Child morality rates under five decreasing

2011-09-18 Vatican Radio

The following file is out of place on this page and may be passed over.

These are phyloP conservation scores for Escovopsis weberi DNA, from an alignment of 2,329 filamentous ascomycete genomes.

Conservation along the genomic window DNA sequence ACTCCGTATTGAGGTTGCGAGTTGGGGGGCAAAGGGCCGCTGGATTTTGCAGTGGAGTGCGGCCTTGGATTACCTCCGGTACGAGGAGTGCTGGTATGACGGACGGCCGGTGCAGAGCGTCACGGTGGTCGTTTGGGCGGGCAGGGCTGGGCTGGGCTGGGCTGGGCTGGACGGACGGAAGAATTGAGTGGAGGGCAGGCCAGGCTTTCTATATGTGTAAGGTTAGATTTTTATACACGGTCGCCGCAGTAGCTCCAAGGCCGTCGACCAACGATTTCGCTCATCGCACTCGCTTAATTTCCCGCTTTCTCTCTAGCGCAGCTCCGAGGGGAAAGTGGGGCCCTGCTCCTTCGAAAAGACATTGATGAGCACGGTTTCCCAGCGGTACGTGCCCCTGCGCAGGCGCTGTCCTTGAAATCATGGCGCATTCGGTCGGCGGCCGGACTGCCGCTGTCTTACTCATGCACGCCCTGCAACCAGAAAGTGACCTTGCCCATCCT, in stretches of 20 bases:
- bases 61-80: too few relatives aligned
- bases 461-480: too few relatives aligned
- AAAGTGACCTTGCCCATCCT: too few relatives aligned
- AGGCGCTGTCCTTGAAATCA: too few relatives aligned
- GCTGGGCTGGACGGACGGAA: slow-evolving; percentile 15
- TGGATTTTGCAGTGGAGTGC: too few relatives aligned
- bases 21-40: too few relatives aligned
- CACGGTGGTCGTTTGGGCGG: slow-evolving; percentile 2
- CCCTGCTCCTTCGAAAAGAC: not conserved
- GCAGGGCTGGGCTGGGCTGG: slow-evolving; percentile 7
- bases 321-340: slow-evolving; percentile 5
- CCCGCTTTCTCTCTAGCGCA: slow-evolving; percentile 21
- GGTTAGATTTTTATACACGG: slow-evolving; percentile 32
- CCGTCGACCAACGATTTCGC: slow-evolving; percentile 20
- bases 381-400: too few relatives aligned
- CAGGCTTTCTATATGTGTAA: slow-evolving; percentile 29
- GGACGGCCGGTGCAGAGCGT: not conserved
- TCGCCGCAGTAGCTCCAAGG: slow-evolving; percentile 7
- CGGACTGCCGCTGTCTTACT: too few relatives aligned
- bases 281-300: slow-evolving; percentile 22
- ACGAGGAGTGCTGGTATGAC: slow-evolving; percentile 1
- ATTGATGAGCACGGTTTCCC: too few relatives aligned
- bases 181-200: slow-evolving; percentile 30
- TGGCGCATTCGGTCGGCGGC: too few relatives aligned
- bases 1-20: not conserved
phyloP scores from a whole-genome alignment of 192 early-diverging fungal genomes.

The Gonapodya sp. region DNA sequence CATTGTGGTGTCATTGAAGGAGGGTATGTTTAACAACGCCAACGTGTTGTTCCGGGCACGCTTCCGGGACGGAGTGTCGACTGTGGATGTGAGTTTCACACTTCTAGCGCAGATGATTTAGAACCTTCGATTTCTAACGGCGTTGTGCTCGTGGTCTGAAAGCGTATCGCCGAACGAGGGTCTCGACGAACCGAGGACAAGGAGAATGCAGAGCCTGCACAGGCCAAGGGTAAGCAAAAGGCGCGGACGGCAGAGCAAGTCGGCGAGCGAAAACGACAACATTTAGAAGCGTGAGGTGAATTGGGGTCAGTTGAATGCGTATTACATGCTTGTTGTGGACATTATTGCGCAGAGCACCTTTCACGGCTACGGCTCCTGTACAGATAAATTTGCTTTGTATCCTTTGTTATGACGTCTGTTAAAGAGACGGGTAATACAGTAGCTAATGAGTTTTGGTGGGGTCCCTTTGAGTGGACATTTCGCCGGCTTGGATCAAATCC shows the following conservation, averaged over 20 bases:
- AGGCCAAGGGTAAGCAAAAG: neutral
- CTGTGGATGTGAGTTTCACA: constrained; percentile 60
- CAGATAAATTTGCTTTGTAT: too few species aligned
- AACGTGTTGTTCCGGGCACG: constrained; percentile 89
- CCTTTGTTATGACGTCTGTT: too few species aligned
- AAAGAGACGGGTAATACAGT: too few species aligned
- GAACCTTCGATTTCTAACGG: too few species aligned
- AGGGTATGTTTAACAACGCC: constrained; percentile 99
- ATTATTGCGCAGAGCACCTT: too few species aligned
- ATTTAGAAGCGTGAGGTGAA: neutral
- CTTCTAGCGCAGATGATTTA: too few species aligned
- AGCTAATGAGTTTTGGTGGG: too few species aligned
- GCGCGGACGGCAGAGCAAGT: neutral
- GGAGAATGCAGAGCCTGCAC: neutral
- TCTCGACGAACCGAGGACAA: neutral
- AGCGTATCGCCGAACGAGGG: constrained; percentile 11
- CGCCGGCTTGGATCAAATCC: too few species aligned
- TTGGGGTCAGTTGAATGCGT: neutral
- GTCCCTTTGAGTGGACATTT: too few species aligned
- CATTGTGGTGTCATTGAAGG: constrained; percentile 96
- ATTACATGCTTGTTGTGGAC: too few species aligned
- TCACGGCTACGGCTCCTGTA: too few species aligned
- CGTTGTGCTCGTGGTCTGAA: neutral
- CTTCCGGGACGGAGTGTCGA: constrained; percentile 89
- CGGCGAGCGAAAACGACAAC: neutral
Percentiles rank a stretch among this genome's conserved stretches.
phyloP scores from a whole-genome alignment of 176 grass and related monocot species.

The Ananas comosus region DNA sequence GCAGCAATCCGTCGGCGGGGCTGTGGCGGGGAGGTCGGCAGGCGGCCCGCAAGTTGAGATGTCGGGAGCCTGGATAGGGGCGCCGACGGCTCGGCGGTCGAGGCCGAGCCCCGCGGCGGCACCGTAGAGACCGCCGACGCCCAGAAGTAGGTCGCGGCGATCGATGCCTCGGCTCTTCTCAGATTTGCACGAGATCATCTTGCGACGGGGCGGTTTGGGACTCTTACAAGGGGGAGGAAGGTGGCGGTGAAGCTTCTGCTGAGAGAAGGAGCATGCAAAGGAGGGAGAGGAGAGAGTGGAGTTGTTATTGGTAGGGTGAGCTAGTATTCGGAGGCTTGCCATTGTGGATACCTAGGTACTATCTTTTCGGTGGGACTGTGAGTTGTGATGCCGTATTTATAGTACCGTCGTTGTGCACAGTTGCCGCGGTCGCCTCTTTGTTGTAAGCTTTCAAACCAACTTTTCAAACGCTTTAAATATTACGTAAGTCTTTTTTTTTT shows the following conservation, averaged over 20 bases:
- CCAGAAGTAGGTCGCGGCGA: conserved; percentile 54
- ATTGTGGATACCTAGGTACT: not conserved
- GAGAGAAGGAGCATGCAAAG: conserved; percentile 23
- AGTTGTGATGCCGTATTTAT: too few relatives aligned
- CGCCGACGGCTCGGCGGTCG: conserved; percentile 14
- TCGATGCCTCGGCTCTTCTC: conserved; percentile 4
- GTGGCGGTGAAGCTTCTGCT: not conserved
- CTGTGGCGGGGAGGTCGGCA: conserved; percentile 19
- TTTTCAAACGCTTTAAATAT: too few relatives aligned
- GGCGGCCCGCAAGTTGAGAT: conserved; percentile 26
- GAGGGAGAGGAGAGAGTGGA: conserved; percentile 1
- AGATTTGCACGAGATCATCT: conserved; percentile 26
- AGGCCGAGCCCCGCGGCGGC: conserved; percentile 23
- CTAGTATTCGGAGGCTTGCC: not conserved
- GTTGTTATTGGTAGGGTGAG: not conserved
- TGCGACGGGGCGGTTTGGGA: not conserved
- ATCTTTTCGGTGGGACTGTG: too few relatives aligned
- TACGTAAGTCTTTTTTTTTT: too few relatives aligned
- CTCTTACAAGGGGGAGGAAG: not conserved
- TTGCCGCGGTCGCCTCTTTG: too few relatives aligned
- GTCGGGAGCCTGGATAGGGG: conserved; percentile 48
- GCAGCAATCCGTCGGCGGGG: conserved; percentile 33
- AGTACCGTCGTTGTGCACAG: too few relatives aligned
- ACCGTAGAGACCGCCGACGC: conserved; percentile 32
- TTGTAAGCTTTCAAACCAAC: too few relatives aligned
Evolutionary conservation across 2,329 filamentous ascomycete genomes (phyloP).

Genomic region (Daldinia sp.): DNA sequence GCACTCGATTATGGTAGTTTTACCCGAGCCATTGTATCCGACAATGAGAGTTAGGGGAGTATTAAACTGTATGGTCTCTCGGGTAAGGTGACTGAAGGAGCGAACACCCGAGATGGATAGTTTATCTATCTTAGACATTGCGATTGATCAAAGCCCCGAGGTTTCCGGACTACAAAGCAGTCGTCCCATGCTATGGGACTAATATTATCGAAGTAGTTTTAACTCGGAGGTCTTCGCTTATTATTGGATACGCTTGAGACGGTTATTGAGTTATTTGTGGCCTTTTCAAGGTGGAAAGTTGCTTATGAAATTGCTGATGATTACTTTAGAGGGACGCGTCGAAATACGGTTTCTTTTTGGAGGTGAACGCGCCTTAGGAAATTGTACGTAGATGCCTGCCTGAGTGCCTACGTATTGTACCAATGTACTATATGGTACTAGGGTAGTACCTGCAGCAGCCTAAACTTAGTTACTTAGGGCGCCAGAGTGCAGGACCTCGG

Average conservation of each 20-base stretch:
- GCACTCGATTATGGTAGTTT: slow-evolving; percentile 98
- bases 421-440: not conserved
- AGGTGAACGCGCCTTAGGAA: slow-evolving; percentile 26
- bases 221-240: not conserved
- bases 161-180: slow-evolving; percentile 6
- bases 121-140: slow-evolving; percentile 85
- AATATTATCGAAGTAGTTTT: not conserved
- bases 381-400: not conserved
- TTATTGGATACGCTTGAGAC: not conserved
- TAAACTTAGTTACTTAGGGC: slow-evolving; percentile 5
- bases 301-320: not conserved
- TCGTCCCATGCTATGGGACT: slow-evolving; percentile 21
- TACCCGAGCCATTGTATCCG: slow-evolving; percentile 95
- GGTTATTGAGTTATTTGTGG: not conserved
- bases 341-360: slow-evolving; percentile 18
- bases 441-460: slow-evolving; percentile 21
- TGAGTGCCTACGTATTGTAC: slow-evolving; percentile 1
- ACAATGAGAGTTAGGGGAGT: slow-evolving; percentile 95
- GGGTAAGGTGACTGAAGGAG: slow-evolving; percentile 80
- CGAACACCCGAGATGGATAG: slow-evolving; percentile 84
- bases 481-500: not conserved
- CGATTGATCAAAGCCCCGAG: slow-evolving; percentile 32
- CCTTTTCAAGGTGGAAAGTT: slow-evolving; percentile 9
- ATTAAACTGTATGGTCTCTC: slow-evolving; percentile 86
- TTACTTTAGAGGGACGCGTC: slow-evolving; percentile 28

A new report released this week showed the annual number of children who die before they reach age five is shrinking. The findings published by UNICEF and World Health Organisation found that death rates fell to 7.6 million in 2010 from more than 12 million in 1990. But both groups stressed that improvements in child mortality rates will not be enough to meet the United Nation's goal set in 2000 of reducing child mortality by two-thirds by 2015. We spoke to Head of maternal, newborn and child health a UNICEF Renee Van de Weerdt who explained why there has been a decrease, saying, “I think first of all at the research and scientific level we know really well what kills children under five, we also have good evidence on what interventions work.” Tessa Wardlaw who is the chief of the statistics and monitoring section at UNICEF adds that with regarding to geographical location, “we see an increasing concentration of these deaths taking place in sub-Saharan Africa where nearly half of all under five deaths in the world take place today as well as in Southern Asia where about a third of them are taking place.” Both UNICEF and the WHO say more money is needed to help save more children’s lives. Listen to Lydia O’Kane’s interview. 00:11:34:73